Wednesday, June 25, 2014

Relax Thru Crocheting

When I was a little girl my grandmother, a.k.a. Grams, bought me a very long crocheting needle and showed me the basic chain stitch. She told me that once I mastered the single stitch she’d teach me another stitch. Unfortunately that never happened. I held onto that blue needle for years, hoping to one day share the love of crocheting with my Grams.

Then in 2007, during an away baseball tournament, my mother-in-law brought along her bag of crocheting supplies and I was hooked!

I crocheted all weekend… and by Sunday evening I had half a blanket completed. My son’s friends got a kick out of watching a “young mom” sitting in the stands with a bag of yarn, crocheting like there’s no tomorrow while screaming praises to the team.

I went on to make 10 blankets for my kids, my friends, my family, and even my chiropractor’s new baby. It was nice being able to sit down to a movie and not find myself fidgeting and thinking about a zillion other things that needed to be done. Counting stitches and keeping my fingers active helped me to just “sit and relax” and having lost my mom in March of 2006, the time spent crocheting and watching television was a welcome treat.

The best thing about crocheting, for me, is that it is one of those things I have absolutely no desire to turn into a side business which means it will always be a wonderful way for me to relax—guilt free—in front of the television set.

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Learn to crochet the scarves pictured over at The Dabbling Mum's tutorial page. You can also learn to crochet a purse here.

Sunday, June 22, 2014

Thanks For Having My Back

There are a lot of things about growing up in the projects I do not miss—but then there are some things that I do miss, like the fact that I had so many people watching my back. One of those people was Miss Benita.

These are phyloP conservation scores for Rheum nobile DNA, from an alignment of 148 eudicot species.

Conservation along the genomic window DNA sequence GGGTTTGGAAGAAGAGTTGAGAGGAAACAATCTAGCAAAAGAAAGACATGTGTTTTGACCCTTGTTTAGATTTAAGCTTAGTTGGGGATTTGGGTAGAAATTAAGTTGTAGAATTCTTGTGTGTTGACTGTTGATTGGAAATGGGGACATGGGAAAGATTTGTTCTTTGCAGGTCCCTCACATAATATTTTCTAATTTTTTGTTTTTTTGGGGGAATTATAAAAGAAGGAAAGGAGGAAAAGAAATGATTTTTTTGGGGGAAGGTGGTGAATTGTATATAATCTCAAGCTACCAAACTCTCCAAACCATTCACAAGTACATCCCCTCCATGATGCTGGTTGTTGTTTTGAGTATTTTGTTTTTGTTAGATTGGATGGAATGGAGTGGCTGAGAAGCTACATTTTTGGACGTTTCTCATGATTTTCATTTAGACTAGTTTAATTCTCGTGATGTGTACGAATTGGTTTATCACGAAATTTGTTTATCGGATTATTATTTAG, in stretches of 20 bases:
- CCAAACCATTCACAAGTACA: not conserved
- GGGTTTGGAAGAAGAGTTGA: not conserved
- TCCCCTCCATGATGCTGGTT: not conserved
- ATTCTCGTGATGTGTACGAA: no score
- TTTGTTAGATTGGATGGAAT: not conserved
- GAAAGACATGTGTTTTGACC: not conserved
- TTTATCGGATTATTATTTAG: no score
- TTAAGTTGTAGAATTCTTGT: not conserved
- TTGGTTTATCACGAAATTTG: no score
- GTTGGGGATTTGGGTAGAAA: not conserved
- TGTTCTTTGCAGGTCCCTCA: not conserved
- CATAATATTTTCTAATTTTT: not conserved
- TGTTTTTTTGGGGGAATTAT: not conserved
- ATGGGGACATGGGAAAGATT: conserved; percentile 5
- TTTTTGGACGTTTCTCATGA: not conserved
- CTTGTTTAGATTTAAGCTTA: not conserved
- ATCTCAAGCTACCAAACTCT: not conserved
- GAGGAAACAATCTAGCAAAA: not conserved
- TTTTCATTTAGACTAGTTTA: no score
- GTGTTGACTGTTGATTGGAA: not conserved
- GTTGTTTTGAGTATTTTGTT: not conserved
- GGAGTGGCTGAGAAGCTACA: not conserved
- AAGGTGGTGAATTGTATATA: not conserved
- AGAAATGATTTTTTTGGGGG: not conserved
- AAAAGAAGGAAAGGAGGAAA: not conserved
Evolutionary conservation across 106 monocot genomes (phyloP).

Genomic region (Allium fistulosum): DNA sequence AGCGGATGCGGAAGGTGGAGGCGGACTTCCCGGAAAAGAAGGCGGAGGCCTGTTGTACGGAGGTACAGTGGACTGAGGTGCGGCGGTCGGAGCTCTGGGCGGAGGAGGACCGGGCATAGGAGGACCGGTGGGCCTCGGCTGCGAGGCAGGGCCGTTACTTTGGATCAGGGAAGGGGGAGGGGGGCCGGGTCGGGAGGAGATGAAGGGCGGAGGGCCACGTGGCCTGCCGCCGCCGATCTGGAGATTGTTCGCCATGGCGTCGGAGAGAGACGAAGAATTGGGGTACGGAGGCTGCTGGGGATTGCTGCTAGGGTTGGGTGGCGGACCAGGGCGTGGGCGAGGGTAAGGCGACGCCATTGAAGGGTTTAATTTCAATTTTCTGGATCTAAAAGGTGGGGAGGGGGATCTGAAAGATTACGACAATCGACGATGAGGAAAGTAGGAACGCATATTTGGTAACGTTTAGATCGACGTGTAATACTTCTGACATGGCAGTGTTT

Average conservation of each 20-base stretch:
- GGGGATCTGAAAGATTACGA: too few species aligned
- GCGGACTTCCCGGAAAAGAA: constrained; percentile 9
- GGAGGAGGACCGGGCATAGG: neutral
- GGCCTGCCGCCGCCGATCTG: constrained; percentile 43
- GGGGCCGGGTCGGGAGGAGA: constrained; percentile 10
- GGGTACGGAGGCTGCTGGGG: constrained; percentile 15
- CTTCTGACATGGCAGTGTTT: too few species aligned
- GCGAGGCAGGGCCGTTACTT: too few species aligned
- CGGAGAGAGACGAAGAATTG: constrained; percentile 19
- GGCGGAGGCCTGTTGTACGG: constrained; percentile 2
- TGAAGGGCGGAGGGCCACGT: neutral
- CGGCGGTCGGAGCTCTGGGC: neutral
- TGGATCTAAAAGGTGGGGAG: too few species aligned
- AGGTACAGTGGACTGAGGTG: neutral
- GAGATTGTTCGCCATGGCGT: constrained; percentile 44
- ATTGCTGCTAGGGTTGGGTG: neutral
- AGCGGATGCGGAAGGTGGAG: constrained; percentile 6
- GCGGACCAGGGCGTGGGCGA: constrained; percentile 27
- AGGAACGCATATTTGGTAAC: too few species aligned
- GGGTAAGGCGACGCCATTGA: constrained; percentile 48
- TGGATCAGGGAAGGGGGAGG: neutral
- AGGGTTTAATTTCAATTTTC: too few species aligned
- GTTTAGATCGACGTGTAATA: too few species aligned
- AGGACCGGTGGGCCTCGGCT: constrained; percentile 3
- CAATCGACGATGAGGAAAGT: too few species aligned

Benita was five years older than me, quiet, yet very outgoing. There was no reason for her to take me under her wings, no logical reason for her to hang out with me, but she did. We'd known each other since I arrived in the projects, but it wasn't until she became my sitter that we grew close.

She was the best sitter we had back then as she truly looked out for us. She didn't host parties the minute my mom left the house, she didn't make us sit in a dark room the entire time my mom was gone, she didn't try to defile us, and she was safe and fun and a joy to be around. But sadly, her reign as sitter didn't last long for one day my mom arrived home early to find us jumping on the couch bed, laughing, and having fun. That simply was not to be tolerated when we had a 7 o'clock bedtime… and how dare she enjoy her job!

After that, Benita would stop by to request permission to take me with her to visit a friend, or watch her play softball, or to just hang out at her house. One thing she was great at was making me feel safe and wanted—even when a few of her friends made it very clear that they didn't like the idea of her spending so much time with me. (In fact, one day when I needed to get out of the house, I stopped by Benita's and knocked on the door to be greeted by one of her friends—a friend who had made it clear on several occasions that she did not like me. She told me that Benita didn't want to see me anymore then slammed the door in my face.)

One thing Benita liked to do with me was bake. We'd make lots of brownies, so many brownies that eventually we grew tired of eating them. But we never grew tired of baking them. So she came up with a solution to pack the brownies in a basket, tie a rope to the basket, and lower them from the balcony down to the kids below. We'd make them, they'd eat them. It was a win, win situation.